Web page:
Political Economy Watch

Anatomy of inequality in South Africa on centre stage

Thomas Piketty brought inequality centre stage
Thomas Piketty.jpg

Worldwide the debate on the impact of economic inequality on society has moved centre stage, with South Africa playing an important supporting role.

The global debate on economic modelling has dramatically changed about 18 months ago with the publication in English of French economist, academic and author Thomas Piketty’s 685-page Capital in the Twenty-First Century.

In South Africa it drew much attention, especially in recent weeks, with Piketty’s visit to the country to deliver the Nelson Mandela Foundation’s 13th Nelson Mandela Annual Lecture.

Another renowned economist and the 2008 Nobel Prizewinner for economics, Paul Krugman, in his New York Times review of the book, wrote: “The result (reaction to Piketty’s book) has been a revolution in our understanding of long-term trends in inequality.”   

Piketty, who for the first time used a historic collection and analysis of tax and other data, besides the modern-day tool of surveys, tracked income and wealth over the last century in Britain and the United States and over a longer period in France, in order to identify historical trends.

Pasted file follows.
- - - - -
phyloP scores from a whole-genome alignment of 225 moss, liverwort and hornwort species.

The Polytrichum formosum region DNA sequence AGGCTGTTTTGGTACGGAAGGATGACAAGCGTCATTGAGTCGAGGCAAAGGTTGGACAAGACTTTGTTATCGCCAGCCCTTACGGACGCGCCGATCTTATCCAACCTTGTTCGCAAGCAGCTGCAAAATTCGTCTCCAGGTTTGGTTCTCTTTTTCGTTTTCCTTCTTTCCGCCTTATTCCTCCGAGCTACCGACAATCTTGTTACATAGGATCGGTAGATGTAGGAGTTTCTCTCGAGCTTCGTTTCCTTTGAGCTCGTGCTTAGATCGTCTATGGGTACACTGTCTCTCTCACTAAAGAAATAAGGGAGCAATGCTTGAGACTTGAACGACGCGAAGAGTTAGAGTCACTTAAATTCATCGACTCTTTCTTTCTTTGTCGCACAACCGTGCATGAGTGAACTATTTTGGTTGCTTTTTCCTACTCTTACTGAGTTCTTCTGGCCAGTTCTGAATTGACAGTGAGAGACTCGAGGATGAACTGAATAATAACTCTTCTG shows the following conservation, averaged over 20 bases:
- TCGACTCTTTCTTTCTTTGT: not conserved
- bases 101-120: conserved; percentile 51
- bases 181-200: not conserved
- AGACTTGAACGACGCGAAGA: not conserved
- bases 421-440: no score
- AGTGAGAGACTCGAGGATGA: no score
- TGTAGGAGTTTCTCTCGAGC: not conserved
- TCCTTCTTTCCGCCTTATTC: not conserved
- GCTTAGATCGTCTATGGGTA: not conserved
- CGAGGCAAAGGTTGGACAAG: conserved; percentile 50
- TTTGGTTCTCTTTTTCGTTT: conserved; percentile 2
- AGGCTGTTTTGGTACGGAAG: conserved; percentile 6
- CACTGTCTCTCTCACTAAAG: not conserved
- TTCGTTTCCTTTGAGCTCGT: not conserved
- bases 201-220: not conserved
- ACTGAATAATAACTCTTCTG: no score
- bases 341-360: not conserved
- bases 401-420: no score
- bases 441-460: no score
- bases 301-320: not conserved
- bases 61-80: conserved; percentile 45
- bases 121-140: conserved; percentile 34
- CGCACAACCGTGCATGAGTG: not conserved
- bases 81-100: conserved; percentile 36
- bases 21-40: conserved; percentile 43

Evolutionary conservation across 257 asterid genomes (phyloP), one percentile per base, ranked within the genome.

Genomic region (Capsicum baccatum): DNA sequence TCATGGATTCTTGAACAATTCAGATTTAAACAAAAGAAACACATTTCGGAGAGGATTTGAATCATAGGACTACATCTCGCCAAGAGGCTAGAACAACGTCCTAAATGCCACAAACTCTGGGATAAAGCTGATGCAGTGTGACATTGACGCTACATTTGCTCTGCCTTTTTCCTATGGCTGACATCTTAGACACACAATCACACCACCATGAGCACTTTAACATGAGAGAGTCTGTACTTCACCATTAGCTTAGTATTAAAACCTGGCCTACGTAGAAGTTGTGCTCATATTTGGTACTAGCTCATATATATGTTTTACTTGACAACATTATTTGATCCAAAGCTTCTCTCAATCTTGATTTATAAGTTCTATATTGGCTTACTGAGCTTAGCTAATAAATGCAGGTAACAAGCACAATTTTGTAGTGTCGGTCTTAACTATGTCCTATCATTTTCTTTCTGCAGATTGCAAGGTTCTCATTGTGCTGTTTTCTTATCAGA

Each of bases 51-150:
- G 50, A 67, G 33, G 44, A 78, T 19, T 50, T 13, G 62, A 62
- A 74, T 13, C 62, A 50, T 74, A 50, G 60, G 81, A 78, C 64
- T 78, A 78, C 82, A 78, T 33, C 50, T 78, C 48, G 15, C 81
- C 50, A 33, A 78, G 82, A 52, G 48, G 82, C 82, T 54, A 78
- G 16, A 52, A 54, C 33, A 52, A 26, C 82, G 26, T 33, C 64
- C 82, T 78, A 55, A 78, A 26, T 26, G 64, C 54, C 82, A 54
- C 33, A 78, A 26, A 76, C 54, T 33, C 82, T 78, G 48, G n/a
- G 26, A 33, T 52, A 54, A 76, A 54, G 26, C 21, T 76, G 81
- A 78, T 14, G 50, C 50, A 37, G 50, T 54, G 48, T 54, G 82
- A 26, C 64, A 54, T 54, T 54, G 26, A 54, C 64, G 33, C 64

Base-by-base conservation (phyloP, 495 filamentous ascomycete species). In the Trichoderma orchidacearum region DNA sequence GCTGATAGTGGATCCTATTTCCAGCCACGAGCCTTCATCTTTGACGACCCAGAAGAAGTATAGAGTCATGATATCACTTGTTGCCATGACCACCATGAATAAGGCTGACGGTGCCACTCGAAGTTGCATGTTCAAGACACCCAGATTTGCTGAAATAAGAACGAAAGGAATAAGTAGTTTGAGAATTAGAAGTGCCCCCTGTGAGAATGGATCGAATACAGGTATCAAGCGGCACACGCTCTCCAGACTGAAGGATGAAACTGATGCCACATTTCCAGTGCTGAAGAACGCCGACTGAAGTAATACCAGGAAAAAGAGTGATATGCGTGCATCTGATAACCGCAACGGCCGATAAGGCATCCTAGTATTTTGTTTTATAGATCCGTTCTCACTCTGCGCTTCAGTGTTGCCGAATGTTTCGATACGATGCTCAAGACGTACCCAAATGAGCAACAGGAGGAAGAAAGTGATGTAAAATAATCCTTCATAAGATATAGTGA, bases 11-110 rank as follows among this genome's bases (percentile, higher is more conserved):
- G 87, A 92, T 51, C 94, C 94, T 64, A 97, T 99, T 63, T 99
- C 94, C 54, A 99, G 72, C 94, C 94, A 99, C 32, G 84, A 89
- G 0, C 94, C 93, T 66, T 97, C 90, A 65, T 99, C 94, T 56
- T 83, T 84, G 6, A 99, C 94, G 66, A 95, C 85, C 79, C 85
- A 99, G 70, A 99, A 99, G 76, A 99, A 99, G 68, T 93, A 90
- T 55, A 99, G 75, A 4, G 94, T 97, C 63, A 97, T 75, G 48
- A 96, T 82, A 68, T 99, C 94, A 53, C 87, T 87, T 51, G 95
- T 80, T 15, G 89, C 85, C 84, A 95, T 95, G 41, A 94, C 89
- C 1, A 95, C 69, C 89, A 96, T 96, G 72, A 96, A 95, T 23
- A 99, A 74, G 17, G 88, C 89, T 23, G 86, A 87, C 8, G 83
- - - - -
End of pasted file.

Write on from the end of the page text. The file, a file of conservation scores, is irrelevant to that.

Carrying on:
Nothing new

What emerged from the book and the sharp focus on inequality in the debate that followed, is that the phenomenon of inequality is far from new, is extremely complex due to shifting interactions between numerous factors and has a wide variety of impacts on different fronts in society at large.

One of the key insights from the book is the distinction Piketty makes between wealth and income, to argue that concentrations of wealth, particularly since the end of the Depression in the 1930s, have increasingly landed in the hands of the world’s top 1% income earners.

Since the publication of the book there has been a growing appreciation that inequality can profoundly affect the general wellbeing of all in society.

This is illustrated by the fact that in recent times:

  • Pope Francis in his Evangelii Gaudium, his first exhortation as pontiff, wrote that the time has come to say “thou shalt not” to an economy of exclusion and inequality – also a recurring theme during his recent visit to the US;
  • A study into the decline in overall sport participation in England, despite increased success of elite athletes, revealed that – as with society in general – inequality continues to be deeply entrenched across all levels of sport, with for example, a disproportionate number (37%) of Team GB medal winners at the London 2012 Olympics having previously attended private schools;